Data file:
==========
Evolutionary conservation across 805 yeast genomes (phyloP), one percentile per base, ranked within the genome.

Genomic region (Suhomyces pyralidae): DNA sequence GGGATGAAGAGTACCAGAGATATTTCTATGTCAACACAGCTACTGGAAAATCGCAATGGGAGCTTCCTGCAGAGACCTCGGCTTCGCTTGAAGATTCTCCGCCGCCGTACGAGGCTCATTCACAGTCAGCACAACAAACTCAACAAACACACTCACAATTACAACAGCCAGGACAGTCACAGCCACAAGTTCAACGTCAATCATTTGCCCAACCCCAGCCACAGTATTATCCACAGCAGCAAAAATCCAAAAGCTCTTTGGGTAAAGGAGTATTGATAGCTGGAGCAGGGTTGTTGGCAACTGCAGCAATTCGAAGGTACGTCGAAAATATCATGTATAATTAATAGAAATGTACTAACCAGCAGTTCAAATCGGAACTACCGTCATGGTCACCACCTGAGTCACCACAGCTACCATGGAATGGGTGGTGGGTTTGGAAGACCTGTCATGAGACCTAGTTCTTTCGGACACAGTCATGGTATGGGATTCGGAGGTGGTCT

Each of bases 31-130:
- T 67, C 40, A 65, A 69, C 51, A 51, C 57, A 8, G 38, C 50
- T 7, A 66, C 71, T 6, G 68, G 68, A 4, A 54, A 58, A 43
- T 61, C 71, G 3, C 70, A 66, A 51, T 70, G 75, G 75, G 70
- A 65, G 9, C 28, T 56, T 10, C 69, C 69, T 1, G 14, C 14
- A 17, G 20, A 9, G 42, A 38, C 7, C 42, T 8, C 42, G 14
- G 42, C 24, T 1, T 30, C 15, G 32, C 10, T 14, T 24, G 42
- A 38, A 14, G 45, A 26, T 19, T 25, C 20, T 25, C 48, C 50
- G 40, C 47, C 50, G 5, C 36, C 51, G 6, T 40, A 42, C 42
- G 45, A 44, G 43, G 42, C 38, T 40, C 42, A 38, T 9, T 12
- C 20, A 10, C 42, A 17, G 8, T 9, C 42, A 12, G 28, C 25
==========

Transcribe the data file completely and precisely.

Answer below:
Evolutionary conservation across 805 yeast genomes (phyloP), one percentile per base, ranked within the genome.

Genomic region (Suhomyces pyralidae): DNA sequence GGGATGAAGAGTACCAGAGATATTTCTATGTCAACACAGCTACTGGAAAATCGCAATGGGAGCTTCCTGCAGAGACCTCGGCTTCGCTTGAAGATTCTCCGCCGCCGTACGAGGCTCATTCACAGTCAGCACAACAAACTCAACAAACACACTCACAATTACAACAGCCAGGACAGTCACAGCCACAAGTTCAACGTCAATCATTTGCCCAACCCCAGCCACAGTATTATCCACAGCAGCAAAAATCCAAAAGCTCTTTGGGTAAAGGAGTATTGATAGCTGGAGCAGGGTTGTTGGCAACTGCAGCAATTCGAAGGTACGTCGAAAATATCATGTATAATTAATAGAAATGTACTAACCAGCAGTTCAAATCGGAACTACCGTCATGGTCACCACCTGAGTCACCACAGCTACCATGGAATGGGTGGTGGGTTTGGAAGACCTGTCATGAGACCTAGTTCTTTCGGACACAGTCATGGTATGGGATTCGGAGGTGGTCT

Each of bases 31-130:
- T 67, C 40, A 65, A 69, C 51, A 51, C 57, A 8, G 38, C 50
- T 7, A 66, C 71, T 6, G 68, G 68, A 4, A 54, A 58, A 43
- T 61, C 71, G 3, C 70, A 66, A 51, T 70, G 75, G 75, G 70
- A 65, G 9, C 28, T 56, T 10, C 69, C 69, T 1, G 14, C 14
- A 17, G 20, A 9, G 42, A 38, C 7, C 42, T 8, C 42, G 14
- G 42, C 24, T 1, T 30, C 15, G 32, C 10, T 14, T 24, G 42
- A 38, A 14, G 45, A 26, T 19, T 25, C 20, T 25, C 48, C 50
- G 40, C 47, C 50, G 5, C 36, C 51, G 6, T 40, A 42, C 42
- G 45, A 44, G 43, G 42, C 38, T 40, C 42, A 38, T 9, T 12
- C 20, A 10, C 42, A 17, G 8, T 9, C 42, A 12, G 28, C 25